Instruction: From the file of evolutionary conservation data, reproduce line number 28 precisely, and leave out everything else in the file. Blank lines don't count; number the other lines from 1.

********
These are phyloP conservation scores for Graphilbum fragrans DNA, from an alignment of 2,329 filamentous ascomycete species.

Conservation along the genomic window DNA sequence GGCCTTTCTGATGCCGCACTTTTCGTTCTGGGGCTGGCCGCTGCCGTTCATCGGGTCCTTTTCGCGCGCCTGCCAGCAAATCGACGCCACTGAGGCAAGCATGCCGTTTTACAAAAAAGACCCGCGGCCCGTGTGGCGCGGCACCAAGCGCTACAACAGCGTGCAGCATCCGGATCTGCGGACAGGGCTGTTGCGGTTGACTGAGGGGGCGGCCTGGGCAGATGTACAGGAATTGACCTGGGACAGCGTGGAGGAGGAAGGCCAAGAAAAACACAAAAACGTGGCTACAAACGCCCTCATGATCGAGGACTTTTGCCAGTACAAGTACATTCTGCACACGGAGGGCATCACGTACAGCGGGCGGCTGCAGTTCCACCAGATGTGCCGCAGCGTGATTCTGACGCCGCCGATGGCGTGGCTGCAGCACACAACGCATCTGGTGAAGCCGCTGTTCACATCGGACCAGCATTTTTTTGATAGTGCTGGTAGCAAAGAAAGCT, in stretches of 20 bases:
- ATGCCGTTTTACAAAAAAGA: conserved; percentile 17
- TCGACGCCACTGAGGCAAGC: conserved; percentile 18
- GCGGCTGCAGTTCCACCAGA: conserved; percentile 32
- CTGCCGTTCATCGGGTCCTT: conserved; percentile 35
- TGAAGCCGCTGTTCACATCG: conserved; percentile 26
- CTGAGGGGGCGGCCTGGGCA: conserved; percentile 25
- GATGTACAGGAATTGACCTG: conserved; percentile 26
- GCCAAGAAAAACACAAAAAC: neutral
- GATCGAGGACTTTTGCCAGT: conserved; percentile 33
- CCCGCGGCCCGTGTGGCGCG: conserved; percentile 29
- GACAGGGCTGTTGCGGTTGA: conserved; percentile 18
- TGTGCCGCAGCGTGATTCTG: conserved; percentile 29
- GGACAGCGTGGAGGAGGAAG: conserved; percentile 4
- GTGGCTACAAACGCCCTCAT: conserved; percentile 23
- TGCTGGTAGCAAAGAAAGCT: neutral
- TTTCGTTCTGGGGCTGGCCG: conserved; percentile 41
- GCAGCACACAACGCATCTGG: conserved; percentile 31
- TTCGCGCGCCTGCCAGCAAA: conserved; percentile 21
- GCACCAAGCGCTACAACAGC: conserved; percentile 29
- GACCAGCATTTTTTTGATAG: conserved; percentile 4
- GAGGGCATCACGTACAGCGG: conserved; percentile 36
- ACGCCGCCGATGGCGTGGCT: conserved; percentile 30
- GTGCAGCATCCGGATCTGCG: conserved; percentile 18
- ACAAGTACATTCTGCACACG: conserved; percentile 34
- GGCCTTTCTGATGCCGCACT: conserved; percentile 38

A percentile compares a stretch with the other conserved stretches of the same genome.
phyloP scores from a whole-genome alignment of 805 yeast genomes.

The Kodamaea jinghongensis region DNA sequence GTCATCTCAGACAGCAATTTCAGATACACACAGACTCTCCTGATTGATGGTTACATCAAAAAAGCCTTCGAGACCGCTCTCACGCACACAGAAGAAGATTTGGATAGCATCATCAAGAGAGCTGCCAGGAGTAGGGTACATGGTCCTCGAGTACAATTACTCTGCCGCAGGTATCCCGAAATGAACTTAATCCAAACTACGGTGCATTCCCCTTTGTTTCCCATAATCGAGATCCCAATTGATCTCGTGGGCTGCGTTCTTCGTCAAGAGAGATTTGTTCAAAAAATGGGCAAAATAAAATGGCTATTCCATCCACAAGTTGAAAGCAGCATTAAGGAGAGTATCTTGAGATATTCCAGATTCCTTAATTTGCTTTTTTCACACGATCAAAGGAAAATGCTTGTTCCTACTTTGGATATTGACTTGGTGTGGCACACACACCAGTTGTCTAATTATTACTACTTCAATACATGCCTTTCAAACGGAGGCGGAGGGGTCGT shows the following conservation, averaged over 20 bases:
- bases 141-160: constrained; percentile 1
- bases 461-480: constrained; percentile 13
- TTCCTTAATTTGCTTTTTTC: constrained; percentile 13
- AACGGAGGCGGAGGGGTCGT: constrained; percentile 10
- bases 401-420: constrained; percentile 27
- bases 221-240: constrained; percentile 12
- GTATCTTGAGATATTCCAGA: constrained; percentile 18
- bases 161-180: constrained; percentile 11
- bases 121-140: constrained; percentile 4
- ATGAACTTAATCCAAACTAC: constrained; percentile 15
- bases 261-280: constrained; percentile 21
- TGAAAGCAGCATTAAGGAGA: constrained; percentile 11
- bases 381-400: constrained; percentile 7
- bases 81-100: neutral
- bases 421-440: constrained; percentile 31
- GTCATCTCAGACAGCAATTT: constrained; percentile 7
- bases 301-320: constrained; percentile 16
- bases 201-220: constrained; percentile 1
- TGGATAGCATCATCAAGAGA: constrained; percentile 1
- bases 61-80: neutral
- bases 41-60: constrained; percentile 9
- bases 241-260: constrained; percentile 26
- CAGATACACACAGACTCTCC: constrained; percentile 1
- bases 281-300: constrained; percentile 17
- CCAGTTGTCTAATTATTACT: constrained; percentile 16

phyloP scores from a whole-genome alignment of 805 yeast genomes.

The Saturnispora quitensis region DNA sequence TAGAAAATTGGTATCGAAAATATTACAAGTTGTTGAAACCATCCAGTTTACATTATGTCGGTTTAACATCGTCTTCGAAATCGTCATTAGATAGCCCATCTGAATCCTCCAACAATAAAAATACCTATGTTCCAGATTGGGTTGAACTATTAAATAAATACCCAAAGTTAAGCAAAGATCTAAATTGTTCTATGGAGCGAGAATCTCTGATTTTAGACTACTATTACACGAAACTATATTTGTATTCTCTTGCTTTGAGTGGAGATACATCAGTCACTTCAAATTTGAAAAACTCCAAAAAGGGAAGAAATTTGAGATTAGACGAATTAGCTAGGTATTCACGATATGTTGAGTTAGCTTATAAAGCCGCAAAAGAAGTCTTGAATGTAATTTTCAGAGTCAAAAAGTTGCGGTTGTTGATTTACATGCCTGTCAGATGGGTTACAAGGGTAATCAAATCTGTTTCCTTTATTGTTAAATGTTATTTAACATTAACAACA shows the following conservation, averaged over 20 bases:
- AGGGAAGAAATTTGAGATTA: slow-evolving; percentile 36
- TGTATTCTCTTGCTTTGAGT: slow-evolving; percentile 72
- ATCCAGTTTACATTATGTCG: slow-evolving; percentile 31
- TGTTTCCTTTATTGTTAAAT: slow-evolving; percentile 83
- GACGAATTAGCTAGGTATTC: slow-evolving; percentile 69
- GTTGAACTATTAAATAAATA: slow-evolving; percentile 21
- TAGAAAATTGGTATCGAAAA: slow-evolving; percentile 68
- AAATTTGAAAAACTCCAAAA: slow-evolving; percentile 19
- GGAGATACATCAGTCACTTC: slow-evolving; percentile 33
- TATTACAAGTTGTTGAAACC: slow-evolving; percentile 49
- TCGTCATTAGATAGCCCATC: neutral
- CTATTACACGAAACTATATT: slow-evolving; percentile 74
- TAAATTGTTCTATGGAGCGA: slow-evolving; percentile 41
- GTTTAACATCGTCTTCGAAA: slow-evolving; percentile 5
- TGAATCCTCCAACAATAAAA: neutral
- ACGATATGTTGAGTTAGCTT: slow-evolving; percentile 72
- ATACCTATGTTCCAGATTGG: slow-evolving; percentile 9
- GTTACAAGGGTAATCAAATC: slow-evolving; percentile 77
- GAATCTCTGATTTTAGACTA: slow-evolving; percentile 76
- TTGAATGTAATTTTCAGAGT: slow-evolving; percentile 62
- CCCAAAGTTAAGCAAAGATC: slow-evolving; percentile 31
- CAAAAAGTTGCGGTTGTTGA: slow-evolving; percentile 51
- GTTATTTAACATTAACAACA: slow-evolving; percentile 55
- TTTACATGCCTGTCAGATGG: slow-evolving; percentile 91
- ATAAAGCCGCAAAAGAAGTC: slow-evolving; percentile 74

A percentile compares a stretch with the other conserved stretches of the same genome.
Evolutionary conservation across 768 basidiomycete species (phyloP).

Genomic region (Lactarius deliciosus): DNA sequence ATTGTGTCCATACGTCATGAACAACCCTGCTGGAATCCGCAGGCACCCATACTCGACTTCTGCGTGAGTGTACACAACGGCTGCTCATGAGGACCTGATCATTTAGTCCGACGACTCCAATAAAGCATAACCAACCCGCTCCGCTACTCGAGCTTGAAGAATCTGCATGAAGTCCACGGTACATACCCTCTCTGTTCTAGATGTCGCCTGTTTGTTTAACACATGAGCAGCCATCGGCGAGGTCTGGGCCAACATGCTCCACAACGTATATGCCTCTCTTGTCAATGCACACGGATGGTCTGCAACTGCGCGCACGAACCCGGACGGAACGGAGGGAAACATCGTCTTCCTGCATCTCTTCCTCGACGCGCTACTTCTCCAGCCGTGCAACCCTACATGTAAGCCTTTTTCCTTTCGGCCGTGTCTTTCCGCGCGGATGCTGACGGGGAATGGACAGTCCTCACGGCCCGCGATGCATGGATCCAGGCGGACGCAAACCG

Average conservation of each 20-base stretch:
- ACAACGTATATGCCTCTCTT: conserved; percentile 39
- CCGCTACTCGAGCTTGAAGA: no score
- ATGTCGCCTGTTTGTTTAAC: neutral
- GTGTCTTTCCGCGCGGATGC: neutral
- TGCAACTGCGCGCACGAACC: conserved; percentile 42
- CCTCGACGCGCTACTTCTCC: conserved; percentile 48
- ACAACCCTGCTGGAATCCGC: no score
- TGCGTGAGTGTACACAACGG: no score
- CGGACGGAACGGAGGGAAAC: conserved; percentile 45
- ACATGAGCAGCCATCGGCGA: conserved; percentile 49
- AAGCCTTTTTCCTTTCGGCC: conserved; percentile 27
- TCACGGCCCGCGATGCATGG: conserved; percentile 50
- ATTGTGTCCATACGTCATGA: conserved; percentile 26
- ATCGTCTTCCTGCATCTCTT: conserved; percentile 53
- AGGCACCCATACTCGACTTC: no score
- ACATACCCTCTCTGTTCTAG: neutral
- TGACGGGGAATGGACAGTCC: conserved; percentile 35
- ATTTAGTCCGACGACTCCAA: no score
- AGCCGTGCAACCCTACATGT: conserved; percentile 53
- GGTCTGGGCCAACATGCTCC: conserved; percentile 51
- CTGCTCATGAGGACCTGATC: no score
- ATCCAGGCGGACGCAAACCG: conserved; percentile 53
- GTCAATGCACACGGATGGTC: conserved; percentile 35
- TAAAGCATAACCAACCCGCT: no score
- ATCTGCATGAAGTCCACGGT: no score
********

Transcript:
A percentile compares a stretch with the other conserved stretches of the same genome.